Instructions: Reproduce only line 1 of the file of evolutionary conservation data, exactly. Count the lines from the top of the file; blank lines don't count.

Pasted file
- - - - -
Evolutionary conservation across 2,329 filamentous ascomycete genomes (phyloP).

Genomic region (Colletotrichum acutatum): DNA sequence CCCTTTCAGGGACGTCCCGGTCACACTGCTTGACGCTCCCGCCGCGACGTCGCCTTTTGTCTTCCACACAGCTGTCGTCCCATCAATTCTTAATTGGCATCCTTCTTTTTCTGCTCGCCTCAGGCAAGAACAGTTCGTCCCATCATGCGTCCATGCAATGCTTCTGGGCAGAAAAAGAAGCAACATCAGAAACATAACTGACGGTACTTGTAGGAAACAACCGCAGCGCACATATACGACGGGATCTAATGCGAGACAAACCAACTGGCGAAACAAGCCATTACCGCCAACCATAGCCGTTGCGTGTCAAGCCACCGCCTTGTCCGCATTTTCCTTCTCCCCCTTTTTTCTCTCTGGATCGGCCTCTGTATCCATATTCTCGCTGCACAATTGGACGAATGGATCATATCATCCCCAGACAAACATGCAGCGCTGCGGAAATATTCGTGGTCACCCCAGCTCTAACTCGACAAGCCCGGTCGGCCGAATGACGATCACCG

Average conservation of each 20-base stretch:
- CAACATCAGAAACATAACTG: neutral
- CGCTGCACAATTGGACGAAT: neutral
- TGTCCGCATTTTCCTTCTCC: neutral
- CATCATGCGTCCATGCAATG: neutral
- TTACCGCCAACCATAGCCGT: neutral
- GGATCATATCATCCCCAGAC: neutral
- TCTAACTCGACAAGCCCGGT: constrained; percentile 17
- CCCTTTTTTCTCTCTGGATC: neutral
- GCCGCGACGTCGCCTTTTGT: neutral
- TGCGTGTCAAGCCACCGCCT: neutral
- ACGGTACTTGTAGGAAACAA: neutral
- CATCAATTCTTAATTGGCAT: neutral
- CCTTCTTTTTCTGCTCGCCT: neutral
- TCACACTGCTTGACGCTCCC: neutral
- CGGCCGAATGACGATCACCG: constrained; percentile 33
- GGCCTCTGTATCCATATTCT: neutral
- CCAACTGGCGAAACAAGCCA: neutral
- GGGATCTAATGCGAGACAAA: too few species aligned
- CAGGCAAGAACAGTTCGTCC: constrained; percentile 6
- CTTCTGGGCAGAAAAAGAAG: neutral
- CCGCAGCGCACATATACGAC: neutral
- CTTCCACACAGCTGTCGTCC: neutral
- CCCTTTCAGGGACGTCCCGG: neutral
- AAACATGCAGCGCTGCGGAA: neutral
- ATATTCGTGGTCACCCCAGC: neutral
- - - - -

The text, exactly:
Evolutionary conservation across 2,329 filamentous ascomycete genomes (phyloP).